• PATHOKINESIOLOGY Constraints on our research in pathokinesiology that still TABLE 1require attention are insufficient laboratory space, equipment, Areas of University of Southern California Department ofand human expertise in the form of mechanical and electrical Physical Therapy Research in Pathokinesiology, 1979-1985engineers and computer programmers; insufficient time, afactor in entry-level student research; inadequate funding, Area nincluding the availability of faculty members who have the Energy cost 16ability to write grant proposals; and too few patient samples Force 15with characteristics that are relatively homogeneous and data Gait 12that are collectable over a reasonable time period. Increasingly Hemiplegia 12 Cardiovascular 10restrictive medical, legal, and ethical restraints also exist; for Anaerobic threshold 9example, the use of muscle biopsies, roentgenograms, needle Joint mobility 9electromyograms, and animal studies. Electrical stimulation 9 Existing constraints to pathokinesiological research may be Pediatrics 5lessened by remembering the important interrelationships Physical therapy education 5between research plans, grants, and publications. These inter- Nerve stimulation 4relationships, we believe, should enhance the successful ac- Special senses 4quisition of funds to support additional research efforts in Miscellaneous 7pathokinesiology and reduce the aforementioned constraintsto this research. The individual and the department as a wholemust have a research plan. Accomplishment of that plan TABLE 2should result in the publication of research findings in a peer- Publication Sites of University of Southern California Departmentreviewed journal. Such publication enhances the potential for of Physical Therapy Research Papersfuture successful grant awards. Archives of Physical Medicine and Rehabilitation Journal of Bone and Joint Surgery. American VolumeMaster Plan Clinical Orthopaedics and Related Research Medicine and Science in Sports and Exercise Our research effort has not been directed according to any Developmental Medicine and Child Neurologyformal long-term master plan with a single theme. This is not Physical Therapyto say that the research has been conducted without any European Journal of Applied Physiology and Occupationaldirection. Rather, the effort has been directed by the identi- Physiologyfication of a clinically relevant problem out of which several Perceptual and Motor Skillsstudies have developed. The completion of one study has led Circulationoften to the need to conduct further studies. Sometimes, Physiotherapy Canadacompletion of a particular project is delayed because only a Journal of Applied Physiology Journal of Orthopaedic and Sports Physical Therapycertain number of students may work on one problem in any Physical and Occupational Therapy in Geriatricsone year and then with a less than desirable sample size. As a Yale Journal of Biology and Medicineresult, similar studies may be conducted over a period of two Journal of Pediatric Orthopedicsto five years to obtain an adequate sample size, to test bothsexes, or to test subjects representing different age groups.Some examples would be the establishment of normative Areas covered in these studies are presented in Table 1. Thirty-temporal gait characteristics; range-of-motion studies; nor- one studies examined energy cost or force-work-power abili-mative data for two-point discrimination; the study of daily ties. Gait studies and studies on hemiplegic patients accountactivities, such as the act of rising from a chair; or the day-to- for 12 each. Thirty-seven studies have been conducted today variability of routine clinical measurements.6-11,24-28 A examine the cardiovascular responses to exercise, to identifymajor impetus to the direction of our research efforts to date the anaerobic threshold, to assess joint mobility, and to meas-has been provided by questions addressed in grants acquired ure the effects of electrical stimulation. Fewer studies haveby the Rancho Los Amigos Medical Center (RLAMC) Path- been performed on children, nerve conduction characteristics,okinesiology Service, and currently the RLAMC Rehabilita- physical therapy education, and the special senses. We alsotion Center, and the availability of equipment. Hislops plan have conducted basic studies at the tissue and cellular level,to establish a regional pathokinesiology research center that investigating spinal cord programming and aging changes withwould serve clinicians, faculty members, and students is de- and without exercise, in muscles and in joints.layed because of the decrease in funds from major agencies. We estimate that since 1972 we have presented 67 papers What, then, has been accomplished in research efforts at at national conferences, and we have published about 30USC-PT? Between 1979 and 1983, about 120 studies were papers over the same time period. These papers were pub-completed by students and faculty members. Few studies were lished in a variety of journals, which are listed in Table 2. Noconducted solely by a faculty member without student in- journal entitled Pathokinesiology yet exists! The end point ofvolvement. These 120 studies involved more than 170 entry- any worthwhile research project, however small-scale, is thelevel students and 25 advanced masters level students. Three presentation of the findings at meetings and, if suitable,doctoral studies were completed during 1984. The majority submission of a paper for publication.of these studies were descriptive or they were designed to We must address the question, has this research effort madedetermine if differences existed between various groups. a major contribution to the science of physical therapy, ofEleven of these studies were analytical. In 20 studies, the pathokinesiology? I will say yes but leave the degree of thatresults of testing patient and healthy groups were compared. contribution to be assessed by others and time.Volume 66 / Number 3, March 1986 383 Downloaded from http://ptjournal.apta.org/ by guest on April 14, 2012 View slide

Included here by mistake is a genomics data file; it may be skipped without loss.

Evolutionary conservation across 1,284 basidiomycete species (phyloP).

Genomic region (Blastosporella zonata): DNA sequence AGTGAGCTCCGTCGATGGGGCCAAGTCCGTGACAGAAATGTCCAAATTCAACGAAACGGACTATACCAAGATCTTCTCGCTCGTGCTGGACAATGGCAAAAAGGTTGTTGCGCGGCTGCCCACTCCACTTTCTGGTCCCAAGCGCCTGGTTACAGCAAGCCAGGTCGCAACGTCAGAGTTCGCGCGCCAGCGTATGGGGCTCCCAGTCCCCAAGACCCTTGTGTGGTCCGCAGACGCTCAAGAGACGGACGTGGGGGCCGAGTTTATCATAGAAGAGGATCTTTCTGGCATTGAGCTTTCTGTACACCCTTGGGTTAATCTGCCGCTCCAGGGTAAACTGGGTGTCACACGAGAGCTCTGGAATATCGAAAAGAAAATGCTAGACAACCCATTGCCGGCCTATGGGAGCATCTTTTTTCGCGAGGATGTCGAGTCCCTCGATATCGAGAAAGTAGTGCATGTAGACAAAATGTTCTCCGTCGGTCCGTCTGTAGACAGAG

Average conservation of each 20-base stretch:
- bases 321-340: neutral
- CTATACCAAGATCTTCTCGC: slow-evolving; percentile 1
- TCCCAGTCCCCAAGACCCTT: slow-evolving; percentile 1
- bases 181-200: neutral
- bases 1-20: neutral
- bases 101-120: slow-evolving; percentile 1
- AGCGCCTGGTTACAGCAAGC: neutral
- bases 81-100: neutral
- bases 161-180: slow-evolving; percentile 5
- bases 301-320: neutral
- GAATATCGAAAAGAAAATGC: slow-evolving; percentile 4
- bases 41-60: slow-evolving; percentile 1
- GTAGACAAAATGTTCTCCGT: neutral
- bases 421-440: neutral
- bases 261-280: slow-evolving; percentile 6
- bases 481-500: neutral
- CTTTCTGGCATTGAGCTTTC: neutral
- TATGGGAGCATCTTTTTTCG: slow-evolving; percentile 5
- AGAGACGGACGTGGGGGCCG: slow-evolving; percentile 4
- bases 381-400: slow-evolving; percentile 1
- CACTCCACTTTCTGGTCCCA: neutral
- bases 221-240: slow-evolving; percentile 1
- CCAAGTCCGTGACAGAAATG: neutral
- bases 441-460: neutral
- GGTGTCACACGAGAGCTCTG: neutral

• Strengths and Weaknesses on knowledge gained by the basic science studies and encour- age documentation of the effects of physical therapy by actual Among our strengths must be counted the exposure, just measurements of changes in physiological functions and phys-in the last four years, of more than 200 physical therapists to ical characteristics. This documentation will define better thethe research process. These experiences in designing and scientific basis of physical therapy and will help define theconducting research in pathokinesiology should make them need for further studies. I believe that, despite research con-more intelligent users of researchfindings,the only legitimate ducted in many places over the years, it is still true to say thatbasis for decision making in clinical practice. They also should no physical therapy approach has been tested adequately.be more appreciative of the limitations and variability ofresearchfindings.I hope that some of the former students willcontinue to participate in research, even if only at the single- Future Plans and Direction of Researchpatient level. Most of the research tools used in our studiesare tools that also can be found in clinics and hospitals with We plan to expand the vitally necessary normative datapatient testing laboratories. As studies were designed to answer bases and patient data. We need to obtain data on the char-clinical questions or to provide normative data against which acteristics and variability of patients with different disordersto evaluate patient performance, the value of research to the and the degrees of those disorders. Do the gait characteristicsprofession, in terms of improving patient care, should be of a patient group, for example, vary with severity of theclear. Some unknowns have been identified, standards have disease? Can treatment also be assessed by monitoring im-been formulated, and variability within healthy groups has provement in walking? I selected gait because most peoplebeen established. walk in some manner, and tools such as the Rancho Gait Results must be shared to ensure the growth of the body of Analyzer,2 developed for use in the clinic, make it possibleknowledge that will establish a recognizable science of path- for any therapist to quantify a patients performance by theokinesiology. We acknowledge that our publication efforts measurement of the gait characteristics. How do members of a specific patient group differ from healthy subjects? How dohave lagged behind completion of research studies. When they differ from other patient groups? Establishing these dif-several students work on a clinical question over a period of ferences, if differences do exist, may contribute to the under-two to five years, someone else must analyze thefinalsample standing of the disease process and the patients rehabilitation.and write the paper. An inadequate number of people have When such data become available, we plan to place greaterbeen available to do that, to write grants, to supervise ongoing emphasis, as conditions permit, on analytical studies to testresearch, and to fulfill normal faculty responsibilities. These whether different treatments produce different effects, and ifare problems familiar to most physical therapists. Further- so, what those effects are. We intend to continue to identifymore, wefindthat students are keen to complete their research variables that may affect data. Does the distance over whichprojects because completion terminates their formal studies gait data are collected, for example, influence those data?and allows them to sit for the state board examination. In What distance is ideal for an indoor gait walkway? What istheirfirstclinical appointment, however, conversion of their the influence of the time of day on data collection? Does itaccepted university paper to one suitable for submission for matter? Should patients with disorders such as rheumatoidpublication in a professional journal has low priority, despite arthritis only be tested after 10 AM? Is this hearsay or real?prompting from faculty members. This problem decreases the What else is hearsay or real?potential impact of the research conducted, but it has no easy We also will expand the methods of data analysis. We, forsolution. We have changed from the thesis format to a directed example, will make better use of multivariate and discrimi-research format that permits the paper to be written in the nant analyses; identify major variables that influence perform-style of the journal to which it may be submitted. The number ance to determine which data should be collected; and im-of papers independently converted for publication and sub- prove the criteria for selection of candidates for specificmitted by former students shows that this format change is therapeutic interventions, such as strengthening programs ornot enough. Where physical therapy faculty members are functional electrical stimulation. These plans include educat-highly involved in the supervision of student research, their ing physical therapy students to have exposure to research, tocontribution to the science of pathokinesiology, and the over- gain a sound awareness of the importance of research to theall development of the science of pathokinesiology, can be profession in providing the legitimate basis for clinical deci-lessened by high involvement with students below the doctoral sion making, and to participate in some form of research inlevel of study. If the body of knowledge is to be increased, the their clinical practice.direction of those efforts of the still small number of ade-quately qualified and trained faculty members needs to be We need to reevaluate the kinds and scope of research thatreconsidered. are requirements at the entry and advanced masters degree levels. I believe that this component of our educational pro- Other weaknesses in the research that may be identified but grams has the potential to affect significantly the developmentnot rectified easily are small sample sizes; subjects restricted of the science of pathokinesiology; to either increase or delayin age, geographic origin, and social group; inadequate use of its development. We need to identify the approach that willappropriate higher level statistical tests; a dearth of studies on be the most effective in achieving the goal of building a soundhomogeneous patient groups; and absence of analytical stud- knowledge base for the practice of physical therapy. Academicies investigating the effects of treatment regimens. These requirements for student research must be balanced by thefactors, not unique to our situation, impede the growth of the necessity of allowing faculty members adequate time to per-science of pathokinesiology. form their own responsibilities. As the number of doctoral We must discourage the tendency of the members of our programs increases, the need for additional faculty membersprofession to speculate about the rationale for treatment based to provide adequate supervision and to serve as role models384 Downloaded from http://ptjournal.apta.org/ by guest on April 14, 2012 PHYSICAL THERAPY View slide